new to yoga? let us know what you hope to gain through a yoga practice. maybe that’s mental focus, relaxation, or strengthening and stretching, for example. we love pairing people up with the right classes.


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kinda new? you’re welcome here.
advanced yogi? yep, we gotcha.
you’re a guru? levitate with us.


In VINYASA YOGA and FLOW classes, students coordinate Asana (movement) with Pranayama (breath) to flow from one pose to the next. Vinyasa is also the term used to describe a ​specific ​sequence of poses (Chaturanga to Upward-Facing Dog to Downward-Facing Dog​)​ commonly used throughout a vinyasa class​. VINYASA classes are often thought of to be the more fast-paced or athletic types of yoga, and are often—though not always—heated.

VINYASA FLOW classes combine fluid movement and breath, and are often more challenging and dynamic. Build strength, stretch deeply, challenge and enhance balance, increase your heart rate, and leave feeling refreshed, invigorated, and relaxed.

In POWER FLOW, practitioners are guided through energetically powerful sequences, often working towards advanced poses like arm balances, standing postures and inversions. Power Flow is for yogis with vinyasa experience.

Similar to Hatha classes, SLOW FLOW is great for students new to yoga or Vinyasa Flow and those with an established practice who want to slow down and explore their flow practice. Expect a slower pace and more time for reflection than a typical Flow class.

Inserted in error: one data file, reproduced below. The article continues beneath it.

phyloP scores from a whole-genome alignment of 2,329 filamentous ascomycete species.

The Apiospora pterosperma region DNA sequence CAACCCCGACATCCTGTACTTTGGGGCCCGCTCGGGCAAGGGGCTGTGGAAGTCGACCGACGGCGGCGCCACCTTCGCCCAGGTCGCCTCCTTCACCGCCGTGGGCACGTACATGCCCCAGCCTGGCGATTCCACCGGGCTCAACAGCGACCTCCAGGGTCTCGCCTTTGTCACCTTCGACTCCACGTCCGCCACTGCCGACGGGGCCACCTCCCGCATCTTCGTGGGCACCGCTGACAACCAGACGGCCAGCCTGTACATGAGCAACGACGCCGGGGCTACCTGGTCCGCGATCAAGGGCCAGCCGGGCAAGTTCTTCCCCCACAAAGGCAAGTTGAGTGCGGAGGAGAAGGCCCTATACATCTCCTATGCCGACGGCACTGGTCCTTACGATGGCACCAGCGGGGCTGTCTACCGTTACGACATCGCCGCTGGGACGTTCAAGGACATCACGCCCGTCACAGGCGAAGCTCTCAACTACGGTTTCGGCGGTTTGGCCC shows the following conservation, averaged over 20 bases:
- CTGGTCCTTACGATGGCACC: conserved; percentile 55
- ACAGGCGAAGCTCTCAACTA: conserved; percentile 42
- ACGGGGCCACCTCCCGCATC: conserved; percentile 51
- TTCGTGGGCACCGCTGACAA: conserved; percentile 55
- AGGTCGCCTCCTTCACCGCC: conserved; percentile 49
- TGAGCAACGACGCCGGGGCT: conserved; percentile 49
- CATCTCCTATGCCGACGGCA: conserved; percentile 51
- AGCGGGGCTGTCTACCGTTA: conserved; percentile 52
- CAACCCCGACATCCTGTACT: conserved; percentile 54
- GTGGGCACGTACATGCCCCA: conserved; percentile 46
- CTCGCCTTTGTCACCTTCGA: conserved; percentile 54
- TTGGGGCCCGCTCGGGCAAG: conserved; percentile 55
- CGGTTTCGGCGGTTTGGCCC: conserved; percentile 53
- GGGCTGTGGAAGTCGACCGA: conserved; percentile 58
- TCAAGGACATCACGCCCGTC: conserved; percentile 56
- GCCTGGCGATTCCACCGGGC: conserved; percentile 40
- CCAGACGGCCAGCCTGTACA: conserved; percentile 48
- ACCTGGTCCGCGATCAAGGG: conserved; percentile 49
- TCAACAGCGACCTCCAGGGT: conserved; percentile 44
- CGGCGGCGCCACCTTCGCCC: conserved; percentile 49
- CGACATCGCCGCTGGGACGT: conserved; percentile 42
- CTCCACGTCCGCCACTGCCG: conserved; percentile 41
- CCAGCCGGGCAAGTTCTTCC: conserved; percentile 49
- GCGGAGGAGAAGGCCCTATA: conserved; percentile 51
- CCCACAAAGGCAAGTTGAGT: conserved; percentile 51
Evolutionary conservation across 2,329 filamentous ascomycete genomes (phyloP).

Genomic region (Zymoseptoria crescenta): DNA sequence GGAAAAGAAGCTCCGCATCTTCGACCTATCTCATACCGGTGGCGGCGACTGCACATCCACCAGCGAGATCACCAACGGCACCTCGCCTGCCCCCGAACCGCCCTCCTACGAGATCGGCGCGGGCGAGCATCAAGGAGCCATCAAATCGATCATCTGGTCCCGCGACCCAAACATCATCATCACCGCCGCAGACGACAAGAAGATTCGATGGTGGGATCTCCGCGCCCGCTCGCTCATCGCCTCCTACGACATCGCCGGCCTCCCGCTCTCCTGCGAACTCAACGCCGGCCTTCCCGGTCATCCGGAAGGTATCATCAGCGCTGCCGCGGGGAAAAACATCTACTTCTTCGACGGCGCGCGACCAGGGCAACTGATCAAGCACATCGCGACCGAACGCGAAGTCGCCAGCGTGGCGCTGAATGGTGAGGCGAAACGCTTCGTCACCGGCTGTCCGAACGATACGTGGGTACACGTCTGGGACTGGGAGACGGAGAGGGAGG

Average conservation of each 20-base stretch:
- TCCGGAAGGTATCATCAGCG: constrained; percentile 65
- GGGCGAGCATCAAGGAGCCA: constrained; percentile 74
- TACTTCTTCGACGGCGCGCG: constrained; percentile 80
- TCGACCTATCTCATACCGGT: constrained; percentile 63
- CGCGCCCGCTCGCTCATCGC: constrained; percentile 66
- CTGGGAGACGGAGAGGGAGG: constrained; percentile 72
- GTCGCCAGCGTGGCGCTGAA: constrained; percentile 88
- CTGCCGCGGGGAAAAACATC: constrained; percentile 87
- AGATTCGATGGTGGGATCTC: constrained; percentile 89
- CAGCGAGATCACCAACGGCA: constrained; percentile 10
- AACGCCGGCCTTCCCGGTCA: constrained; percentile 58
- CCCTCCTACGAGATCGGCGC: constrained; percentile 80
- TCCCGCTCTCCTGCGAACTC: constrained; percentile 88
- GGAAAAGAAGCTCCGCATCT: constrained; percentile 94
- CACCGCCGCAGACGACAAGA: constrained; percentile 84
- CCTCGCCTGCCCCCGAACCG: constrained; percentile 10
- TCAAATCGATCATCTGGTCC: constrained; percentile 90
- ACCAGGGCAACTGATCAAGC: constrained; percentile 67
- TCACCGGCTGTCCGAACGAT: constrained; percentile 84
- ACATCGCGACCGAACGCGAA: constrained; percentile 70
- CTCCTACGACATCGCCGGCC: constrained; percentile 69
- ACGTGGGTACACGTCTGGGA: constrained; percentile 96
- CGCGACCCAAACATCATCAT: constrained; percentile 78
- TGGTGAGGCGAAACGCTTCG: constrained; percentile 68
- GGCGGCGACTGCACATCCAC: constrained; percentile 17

In VINYIN YOGA, Yin is combined with Vinyasa. Practitioners are led through a Vinyasa sequence that unites breath and movement for strength and flexibility. Yin postures follow, which stimulates and tones the joints and deep connective tissues.


While traditionally, HATHA YOGA is a broad term that encompasses any of the physical practices of yoga, today, Hatha is most often used to describe gentle, basic yoga classes with no flow between poses. Expect a slower, stretching-focused class with Pranayama breathing exercises and perhaps a seated meditation at the end. Hatha classes are a good place to work on your alignment, learn relaxation techniques, and become comfortable with doing yoga while building strength and flexibility.

“Yoga moves us to grow, and growing requires an internal push to try and reach for new things. I want yogis to leave feeling like they got what they needed and learned something new.”

— Victoria W.


Long holds are the hallmark of YIN YOGA, which is slow, meditative, and often mentally challenging. Practitioners hold Asanas (postures) for two to five minutes. This moderately stresses tendons, fascia, and ligaments in order to increase joint circulation and improve flexibility. Yin allows for the possibility of staying with something, even if we don’t like it.


The primary purpose of RESTORATIVE YOGA is relaxation, surrender, and self-care. Poses use many props for support, are mostly supine or prone, and are held for several minutes at a time, providing a gentle, supportive release of tension and tightness. Pranayama (breathing) is paired with the poses to further restore the body and mind.

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